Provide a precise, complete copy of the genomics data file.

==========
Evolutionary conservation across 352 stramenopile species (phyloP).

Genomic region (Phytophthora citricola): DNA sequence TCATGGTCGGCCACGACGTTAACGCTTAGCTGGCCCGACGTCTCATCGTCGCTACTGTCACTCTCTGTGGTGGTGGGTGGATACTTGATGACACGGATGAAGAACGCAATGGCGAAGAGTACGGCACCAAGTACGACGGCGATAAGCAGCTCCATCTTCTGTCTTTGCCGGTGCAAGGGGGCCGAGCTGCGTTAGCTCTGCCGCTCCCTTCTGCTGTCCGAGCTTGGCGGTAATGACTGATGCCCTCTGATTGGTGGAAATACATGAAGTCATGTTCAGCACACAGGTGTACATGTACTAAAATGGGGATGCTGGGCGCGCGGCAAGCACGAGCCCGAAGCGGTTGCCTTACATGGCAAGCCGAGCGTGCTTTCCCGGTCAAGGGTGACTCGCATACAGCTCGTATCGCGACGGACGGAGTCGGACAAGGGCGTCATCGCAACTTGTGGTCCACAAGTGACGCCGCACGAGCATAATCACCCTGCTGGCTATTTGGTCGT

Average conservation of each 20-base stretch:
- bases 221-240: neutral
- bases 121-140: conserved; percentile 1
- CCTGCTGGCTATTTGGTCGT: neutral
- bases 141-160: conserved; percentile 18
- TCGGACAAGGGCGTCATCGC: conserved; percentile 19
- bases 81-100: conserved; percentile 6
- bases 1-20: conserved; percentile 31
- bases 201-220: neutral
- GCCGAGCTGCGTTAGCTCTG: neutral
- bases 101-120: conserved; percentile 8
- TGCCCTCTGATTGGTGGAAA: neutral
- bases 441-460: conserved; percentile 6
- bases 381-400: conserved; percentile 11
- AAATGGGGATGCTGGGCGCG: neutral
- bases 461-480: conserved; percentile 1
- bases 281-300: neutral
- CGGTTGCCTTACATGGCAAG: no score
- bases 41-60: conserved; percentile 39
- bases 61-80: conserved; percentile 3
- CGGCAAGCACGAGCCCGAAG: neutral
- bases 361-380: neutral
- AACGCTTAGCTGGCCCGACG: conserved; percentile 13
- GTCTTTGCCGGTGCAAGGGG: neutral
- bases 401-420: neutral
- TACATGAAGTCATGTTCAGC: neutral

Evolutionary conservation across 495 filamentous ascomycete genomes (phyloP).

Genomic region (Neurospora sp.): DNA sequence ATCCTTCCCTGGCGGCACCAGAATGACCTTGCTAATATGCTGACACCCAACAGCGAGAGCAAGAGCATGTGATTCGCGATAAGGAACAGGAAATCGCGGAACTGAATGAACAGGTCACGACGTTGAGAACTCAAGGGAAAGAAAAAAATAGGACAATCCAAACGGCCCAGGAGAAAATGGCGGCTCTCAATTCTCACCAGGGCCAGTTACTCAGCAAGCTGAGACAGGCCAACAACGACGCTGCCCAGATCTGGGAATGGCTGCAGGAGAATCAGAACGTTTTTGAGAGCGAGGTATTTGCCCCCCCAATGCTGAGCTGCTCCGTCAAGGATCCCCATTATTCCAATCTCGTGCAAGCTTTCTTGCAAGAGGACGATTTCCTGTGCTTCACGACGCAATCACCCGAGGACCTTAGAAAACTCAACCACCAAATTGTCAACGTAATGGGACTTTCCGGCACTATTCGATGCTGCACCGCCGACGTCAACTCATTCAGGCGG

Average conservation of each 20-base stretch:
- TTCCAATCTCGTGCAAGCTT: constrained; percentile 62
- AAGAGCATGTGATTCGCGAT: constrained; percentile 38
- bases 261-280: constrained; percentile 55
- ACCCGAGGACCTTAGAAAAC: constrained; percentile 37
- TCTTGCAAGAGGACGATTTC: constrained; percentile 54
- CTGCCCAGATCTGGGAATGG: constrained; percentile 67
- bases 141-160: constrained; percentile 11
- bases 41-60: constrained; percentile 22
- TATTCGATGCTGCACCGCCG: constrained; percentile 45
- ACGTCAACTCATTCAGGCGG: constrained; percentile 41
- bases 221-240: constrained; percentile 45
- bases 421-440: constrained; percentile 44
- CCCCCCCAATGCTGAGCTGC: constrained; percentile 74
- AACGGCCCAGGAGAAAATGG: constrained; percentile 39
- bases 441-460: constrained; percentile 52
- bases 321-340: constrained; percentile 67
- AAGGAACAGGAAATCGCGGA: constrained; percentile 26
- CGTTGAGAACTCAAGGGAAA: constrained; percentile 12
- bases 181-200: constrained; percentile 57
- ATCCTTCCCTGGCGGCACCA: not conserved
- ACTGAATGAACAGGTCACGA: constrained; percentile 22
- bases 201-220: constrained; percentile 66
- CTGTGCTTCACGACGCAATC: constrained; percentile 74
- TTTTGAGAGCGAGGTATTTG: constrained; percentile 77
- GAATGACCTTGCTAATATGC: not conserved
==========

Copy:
Evolutionary conservation across 352 stramenopile species (phyloP).

Genomic region (Phytophthora citricola): DNA sequence TCATGGTCGGCCACGACGTTAACGCTTAGCTGGCCCGACGTCTCATCGTCGCTACTGTCACTCTCTGTGGTGGTGGGTGGATACTTGATGACACGGATGAAGAACGCAATGGCGAAGAGTACGGCACCAAGTACGACGGCGATAAGCAGCTCCATCTTCTGTCTTTGCCGGTGCAAGGGGGCCGAGCTGCGTTAGCTCTGCCGCTCCCTTCTGCTGTCCGAGCTTGGCGGTAATGACTGATGCCCTCTGATTGGTGGAAATACATGAAGTCATGTTCAGCACACAGGTGTACATGTACTAAAATGGGGATGCTGGGCGCGCGGCAAGCACGAGCCCGAAGCGGTTGCCTTACATGGCAAGCCGAGCGTGCTTTCCCGGTCAAGGGTGACTCGCATACAGCTCGTATCGCGACGGACGGAGTCGGACAAGGGCGTCATCGCAACTTGTGGTCCACAAGTGACGCCGCACGAGCATAATCACCCTGCTGGCTATTTGGTCGT

Average conservation of each 20-base stretch:
- bases 221-240: neutral
- bases 121-140: conserved; percentile 1
- CCTGCTGGCTATTTGGTCGT: neutral
- bases 141-160: conserved; percentile 18
- TCGGACAAGGGCGTCATCGC: conserved; percentile 19
- bases 81-100: conserved; percentile 6
- bases 1-20: conserved; percentile 31
- bases 201-220: neutral
- GCCGAGCTGCGTTAGCTCTG: neutral
- bases 101-120: conserved; percentile 8
- TGCCCTCTGATTGGTGGAAA: neutral
- bases 441-460: conserved; percentile 6
- bases 381-400: conserved; percentile 11
- AAATGGGGATGCTGGGCGCG: neutral
- bases 461-480: conserved; percentile 1
- bases 281-300: neutral
- CGGTTGCCTTACATGGCAAG: no score
- bases 41-60: conserved; percentile 39
- bases 61-80: conserved; percentile 3
- CGGCAAGCACGAGCCCGAAG: neutral
- bases 361-380: neutral
- AACGCTTAGCTGGCCCGACG: conserved; percentile 13
- GTCTTTGCCGGTGCAAGGGG: neutral
- bases 401-420: neutral
- TACATGAAGTCATGTTCAGC: neutral

Evolutionary conservation across 495 filamentous ascomycete genomes (phyloP).

Genomic region (Neurospora sp.): DNA sequence ATCCTTCCCTGGCGGCACCAGAATGACCTTGCTAATATGCTGACACCCAACAGCGAGAGCAAGAGCATGTGATTCGCGATAAGGAACAGGAAATCGCGGAACTGAATGAACAGGTCACGACGTTGAGAACTCAAGGGAAAGAAAAAAATAGGACAATCCAAACGGCCCAGGAGAAAATGGCGGCTCTCAATTCTCACCAGGGCCAGTTACTCAGCAAGCTGAGACAGGCCAACAACGACGCTGCCCAGATCTGGGAATGGCTGCAGGAGAATCAGAACGTTTTTGAGAGCGAGGTATTTGCCCCCCCAATGCTGAGCTGCTCCGTCAAGGATCCCCATTATTCCAATCTCGTGCAAGCTTTCTTGCAAGAGGACGATTTCCTGTGCTTCACGACGCAATCACCCGAGGACCTTAGAAAACTCAACCACCAAATTGTCAACGTAATGGGACTTTCCGGCACTATTCGATGCTGCACCGCCGACGTCAACTCATTCAGGCGG

Average conservation of each 20-base stretch:
- TTCCAATCTCGTGCAAGCTT: constrained; percentile 62
- AAGAGCATGTGATTCGCGAT: constrained; percentile 38
- bases 261-280: constrained; percentile 55
- ACCCGAGGACCTTAGAAAAC: constrained; percentile 37
- TCTTGCAAGAGGACGATTTC: constrained; percentile 54
- CTGCCCAGATCTGGGAATGG: constrained; percentile 67
- bases 141-160: constrained; percentile 11
- bases 41-60: constrained; percentile 22
- TATTCGATGCTGCACCGCCG: constrained; percentile 45
- ACGTCAACTCATTCAGGCGG: constrained; percentile 41
- bases 221-240: constrained; percentile 45
- bases 421-440: constrained; percentile 44
- CCCCCCCAATGCTGAGCTGC: constrained; percentile 74
- AACGGCCCAGGAGAAAATGG: constrained; percentile 39
- bases 441-460: constrained; percentile 52
- bases 321-340: constrained; percentile 67
- AAGGAACAGGAAATCGCGGA: constrained; percentile 26
- CGTTGAGAACTCAAGGGAAA: constrained; percentile 12
- bases 181-200: constrained; percentile 57
- ATCCTTCCCTGGCGGCACCA: not conserved
- ACTGAATGAACAGGTCACGA: constrained; percentile 22
- bases 201-220: constrained; percentile 66
- CTGTGCTTCACGACGCAATC: constrained; percentile 74
- TTTTGAGAGCGAGGTATTTG: constrained; percentile 77
- GAATGACCTTGCTAATATGC: not conserved